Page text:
August 23: Loos
2016/08/23 § Leave a comment
On this day in 1933 Adolf Loos died.
Loos was born in 1870 in Brno, the capital of Moravia that was stripped of this dignity only in 1948. It is now a site of different significance, a pilgrimage point for Miesians who want to see his early work, the Tugendhat Villa (1928). Given this geographic coincidence and their general reputations, it’s easy to make links between the two architects. However, their assumed modernism is less interesting than their fundamental traditionalism. Mies admired the Romanesque buildings of his hometown Aachen and the work of superstar architect Karl Friedrich Schinkel; the tectonic gravity and even the sense of Greek proportion (and yes, once in a while, symmetry) show up throughout his mature work. Indeed the Tugendhat Villa is rather different, a rather willful Neues Bauen exercise; it’s also part of a very short chapter in Mies’ career. Loos, likewise, had his moments of abstraction. They are especially visible in the Haus Scheu and certain views of the Haus Steiner. But they also reveal other ideas and influences, too: classically balanced, symmetrical elevations; a nearly-Arts and Craftsy inglenook. Indeed, Loos was rather smitten with fine materials, luxe finishes and rich comfort in his interiors, from stores to bars. He never seemed threatened by the purported chains of history, but comfortably engaged historical traditions as they seemed appropriate: see the materials and scale of his (in-) famous Goldman and Salatch store, and even his sorta-crazy entry to the Chicago Tribune Tower competition. (The latter is especially interesting in context of his own lengthy travels–three years–through America, including significant time in Chicago in 1893.) All these buildings must be considered when we read his great essay “Ornament and Crime.” It certainly contributed to Modernist thought, but not nearly as directly or as simply as its title might suggest. Loos’ argument was not only architectural, but cultural, social and economic as well. His interest in reforming architecture was in the service of and in response to those other aspects of civilization without a burning desire to reinvent the world.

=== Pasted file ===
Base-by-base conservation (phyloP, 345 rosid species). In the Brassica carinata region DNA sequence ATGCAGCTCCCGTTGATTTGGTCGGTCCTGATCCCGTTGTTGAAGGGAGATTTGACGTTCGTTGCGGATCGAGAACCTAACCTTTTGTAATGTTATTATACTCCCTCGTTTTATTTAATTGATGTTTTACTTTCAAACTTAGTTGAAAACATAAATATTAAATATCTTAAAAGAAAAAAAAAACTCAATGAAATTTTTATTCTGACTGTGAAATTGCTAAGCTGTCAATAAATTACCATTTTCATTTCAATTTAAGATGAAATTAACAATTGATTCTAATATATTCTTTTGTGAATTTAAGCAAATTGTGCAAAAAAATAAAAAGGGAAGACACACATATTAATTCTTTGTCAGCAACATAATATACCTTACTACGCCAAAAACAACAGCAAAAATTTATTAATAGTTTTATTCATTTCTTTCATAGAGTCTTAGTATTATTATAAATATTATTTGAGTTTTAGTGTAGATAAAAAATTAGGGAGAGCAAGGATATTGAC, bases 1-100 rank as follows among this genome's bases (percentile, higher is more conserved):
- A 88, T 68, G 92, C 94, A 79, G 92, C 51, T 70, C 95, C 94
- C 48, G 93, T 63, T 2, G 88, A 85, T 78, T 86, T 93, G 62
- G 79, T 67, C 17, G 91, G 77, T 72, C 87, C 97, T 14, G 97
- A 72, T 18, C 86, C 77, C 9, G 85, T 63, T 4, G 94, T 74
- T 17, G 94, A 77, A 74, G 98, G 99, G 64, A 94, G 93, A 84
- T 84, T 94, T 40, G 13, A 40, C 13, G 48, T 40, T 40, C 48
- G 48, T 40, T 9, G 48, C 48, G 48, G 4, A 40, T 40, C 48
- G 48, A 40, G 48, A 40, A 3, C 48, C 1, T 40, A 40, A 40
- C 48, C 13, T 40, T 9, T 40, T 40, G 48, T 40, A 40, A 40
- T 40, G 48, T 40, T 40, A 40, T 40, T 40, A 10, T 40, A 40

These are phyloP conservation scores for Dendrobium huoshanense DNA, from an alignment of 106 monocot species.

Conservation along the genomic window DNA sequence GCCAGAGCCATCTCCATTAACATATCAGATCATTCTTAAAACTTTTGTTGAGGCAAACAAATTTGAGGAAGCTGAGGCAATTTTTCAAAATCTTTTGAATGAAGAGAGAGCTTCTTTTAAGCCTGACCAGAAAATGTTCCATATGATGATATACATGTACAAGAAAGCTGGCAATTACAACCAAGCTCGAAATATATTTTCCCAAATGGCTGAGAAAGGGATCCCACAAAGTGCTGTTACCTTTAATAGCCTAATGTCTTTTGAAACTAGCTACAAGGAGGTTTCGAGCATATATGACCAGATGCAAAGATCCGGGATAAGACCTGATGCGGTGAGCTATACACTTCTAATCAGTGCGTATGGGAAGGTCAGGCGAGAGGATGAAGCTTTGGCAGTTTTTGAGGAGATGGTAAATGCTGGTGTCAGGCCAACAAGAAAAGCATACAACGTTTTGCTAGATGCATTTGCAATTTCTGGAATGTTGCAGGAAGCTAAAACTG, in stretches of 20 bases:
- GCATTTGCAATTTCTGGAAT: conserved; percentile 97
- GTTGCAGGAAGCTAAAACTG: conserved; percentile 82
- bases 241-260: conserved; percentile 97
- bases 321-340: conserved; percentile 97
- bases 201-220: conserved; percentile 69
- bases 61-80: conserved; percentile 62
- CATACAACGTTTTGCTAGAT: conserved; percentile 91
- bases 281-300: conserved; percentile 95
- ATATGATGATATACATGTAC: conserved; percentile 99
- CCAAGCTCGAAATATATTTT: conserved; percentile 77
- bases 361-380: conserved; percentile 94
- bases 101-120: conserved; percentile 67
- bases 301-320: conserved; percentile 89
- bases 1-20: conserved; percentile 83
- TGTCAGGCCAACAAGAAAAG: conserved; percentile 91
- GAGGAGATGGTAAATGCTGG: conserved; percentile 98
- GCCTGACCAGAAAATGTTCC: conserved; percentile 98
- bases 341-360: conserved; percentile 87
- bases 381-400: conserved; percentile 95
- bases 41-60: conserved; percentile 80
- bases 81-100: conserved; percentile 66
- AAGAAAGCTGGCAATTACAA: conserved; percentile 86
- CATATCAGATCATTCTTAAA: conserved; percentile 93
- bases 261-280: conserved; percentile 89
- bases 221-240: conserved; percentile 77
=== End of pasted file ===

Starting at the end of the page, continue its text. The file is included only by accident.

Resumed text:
Image: portrait of Loos by Oskar Kokoschka